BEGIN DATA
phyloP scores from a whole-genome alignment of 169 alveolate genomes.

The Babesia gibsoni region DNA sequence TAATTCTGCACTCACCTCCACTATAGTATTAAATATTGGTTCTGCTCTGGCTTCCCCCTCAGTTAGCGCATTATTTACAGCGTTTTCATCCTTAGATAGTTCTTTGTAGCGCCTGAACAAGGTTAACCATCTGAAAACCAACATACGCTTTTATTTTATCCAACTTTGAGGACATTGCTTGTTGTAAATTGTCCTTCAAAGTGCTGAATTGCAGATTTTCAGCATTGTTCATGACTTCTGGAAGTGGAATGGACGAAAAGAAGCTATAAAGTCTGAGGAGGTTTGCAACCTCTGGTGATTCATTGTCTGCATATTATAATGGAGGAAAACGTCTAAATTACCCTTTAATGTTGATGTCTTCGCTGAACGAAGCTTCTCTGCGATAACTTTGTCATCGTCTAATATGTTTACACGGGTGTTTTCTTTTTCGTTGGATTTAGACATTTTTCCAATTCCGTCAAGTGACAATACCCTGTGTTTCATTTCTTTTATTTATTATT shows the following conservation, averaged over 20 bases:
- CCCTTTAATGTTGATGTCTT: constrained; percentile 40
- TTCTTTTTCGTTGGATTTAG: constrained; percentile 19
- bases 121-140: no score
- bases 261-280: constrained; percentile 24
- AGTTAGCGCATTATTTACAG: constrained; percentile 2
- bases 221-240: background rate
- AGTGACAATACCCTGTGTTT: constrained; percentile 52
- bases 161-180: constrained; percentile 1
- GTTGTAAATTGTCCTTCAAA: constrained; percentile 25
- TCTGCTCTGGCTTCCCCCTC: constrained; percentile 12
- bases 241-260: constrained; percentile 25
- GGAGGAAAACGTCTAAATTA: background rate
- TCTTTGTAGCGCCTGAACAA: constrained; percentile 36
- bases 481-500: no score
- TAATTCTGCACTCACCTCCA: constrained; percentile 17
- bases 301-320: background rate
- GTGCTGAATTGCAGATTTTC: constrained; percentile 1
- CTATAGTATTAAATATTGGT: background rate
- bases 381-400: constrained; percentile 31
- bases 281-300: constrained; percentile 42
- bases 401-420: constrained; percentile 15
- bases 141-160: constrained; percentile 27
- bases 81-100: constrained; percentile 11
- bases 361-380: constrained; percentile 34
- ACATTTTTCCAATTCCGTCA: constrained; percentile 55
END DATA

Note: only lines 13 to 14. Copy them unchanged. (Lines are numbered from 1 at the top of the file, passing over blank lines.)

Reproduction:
- bases 241-260: constrained; percentile 25
- GGAGGAAAACGTCTAAATTA: background rate